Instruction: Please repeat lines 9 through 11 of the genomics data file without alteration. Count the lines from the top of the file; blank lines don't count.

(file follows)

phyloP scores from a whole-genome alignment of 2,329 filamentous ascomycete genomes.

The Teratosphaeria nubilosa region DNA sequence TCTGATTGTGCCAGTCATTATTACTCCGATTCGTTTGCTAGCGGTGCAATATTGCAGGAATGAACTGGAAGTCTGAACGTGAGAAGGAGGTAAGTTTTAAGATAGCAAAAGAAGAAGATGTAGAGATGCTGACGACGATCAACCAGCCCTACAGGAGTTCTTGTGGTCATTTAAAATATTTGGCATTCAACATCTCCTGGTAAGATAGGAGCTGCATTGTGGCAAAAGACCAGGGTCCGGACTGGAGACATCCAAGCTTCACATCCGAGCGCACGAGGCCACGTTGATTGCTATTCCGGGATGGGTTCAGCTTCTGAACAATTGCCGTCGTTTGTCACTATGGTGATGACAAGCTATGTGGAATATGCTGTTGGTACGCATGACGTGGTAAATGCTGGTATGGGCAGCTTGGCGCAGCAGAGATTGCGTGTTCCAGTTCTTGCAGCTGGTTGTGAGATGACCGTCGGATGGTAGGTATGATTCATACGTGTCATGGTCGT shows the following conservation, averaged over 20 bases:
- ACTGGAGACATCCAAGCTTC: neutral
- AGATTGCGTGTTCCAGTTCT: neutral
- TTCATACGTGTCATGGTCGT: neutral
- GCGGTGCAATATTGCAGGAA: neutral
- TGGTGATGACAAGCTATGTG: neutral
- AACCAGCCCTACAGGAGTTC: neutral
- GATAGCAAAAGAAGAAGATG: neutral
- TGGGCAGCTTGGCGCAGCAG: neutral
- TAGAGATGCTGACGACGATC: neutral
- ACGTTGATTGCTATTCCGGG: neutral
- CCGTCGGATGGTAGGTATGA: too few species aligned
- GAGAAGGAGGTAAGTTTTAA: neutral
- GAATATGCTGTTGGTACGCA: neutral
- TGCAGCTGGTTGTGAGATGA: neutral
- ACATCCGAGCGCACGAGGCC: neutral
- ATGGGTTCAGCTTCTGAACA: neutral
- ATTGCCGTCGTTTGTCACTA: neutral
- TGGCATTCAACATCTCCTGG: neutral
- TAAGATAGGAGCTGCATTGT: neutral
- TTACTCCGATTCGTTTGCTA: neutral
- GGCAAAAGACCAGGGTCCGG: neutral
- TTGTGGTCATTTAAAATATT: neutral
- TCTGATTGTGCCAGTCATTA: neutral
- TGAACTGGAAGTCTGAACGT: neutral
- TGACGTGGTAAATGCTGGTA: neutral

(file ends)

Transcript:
- GATAGCAAAAGAAGAAGATG: neutral
- TGGGCAGCTTGGCGCAGCAG: neutral
- TAGAGATGCTGACGACGATC: neutral